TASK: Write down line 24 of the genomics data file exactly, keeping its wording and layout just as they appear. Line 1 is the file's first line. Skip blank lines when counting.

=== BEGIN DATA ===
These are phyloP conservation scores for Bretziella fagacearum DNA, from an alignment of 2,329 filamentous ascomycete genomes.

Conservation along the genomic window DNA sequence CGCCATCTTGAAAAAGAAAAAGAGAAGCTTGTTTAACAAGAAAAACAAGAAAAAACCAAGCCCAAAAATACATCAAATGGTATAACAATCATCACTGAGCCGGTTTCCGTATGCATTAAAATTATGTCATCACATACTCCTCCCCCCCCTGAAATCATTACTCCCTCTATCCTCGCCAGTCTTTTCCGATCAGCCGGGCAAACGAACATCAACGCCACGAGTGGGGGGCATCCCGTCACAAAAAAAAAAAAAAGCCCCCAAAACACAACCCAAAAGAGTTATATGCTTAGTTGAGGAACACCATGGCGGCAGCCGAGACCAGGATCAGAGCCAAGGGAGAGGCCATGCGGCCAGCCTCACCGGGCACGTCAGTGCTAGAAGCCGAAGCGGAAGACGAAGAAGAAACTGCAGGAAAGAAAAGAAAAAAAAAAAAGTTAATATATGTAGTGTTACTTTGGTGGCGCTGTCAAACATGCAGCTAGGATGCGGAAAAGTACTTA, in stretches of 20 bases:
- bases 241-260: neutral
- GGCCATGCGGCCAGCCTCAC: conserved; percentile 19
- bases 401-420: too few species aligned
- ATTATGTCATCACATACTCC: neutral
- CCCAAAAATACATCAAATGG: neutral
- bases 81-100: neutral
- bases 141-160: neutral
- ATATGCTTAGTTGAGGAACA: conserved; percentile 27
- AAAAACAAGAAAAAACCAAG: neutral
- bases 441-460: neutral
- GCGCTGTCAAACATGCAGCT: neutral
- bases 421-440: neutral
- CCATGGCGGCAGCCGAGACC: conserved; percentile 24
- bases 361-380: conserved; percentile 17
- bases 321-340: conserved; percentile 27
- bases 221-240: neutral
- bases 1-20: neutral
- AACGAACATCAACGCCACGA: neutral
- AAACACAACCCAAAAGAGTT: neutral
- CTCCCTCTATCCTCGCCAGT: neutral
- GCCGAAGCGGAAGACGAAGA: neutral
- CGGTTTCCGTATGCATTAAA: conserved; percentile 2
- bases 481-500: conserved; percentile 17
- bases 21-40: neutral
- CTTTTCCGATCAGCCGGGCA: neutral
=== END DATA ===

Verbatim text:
- CGGTTTCCGTATGCATTAAA: conserved; percentile 2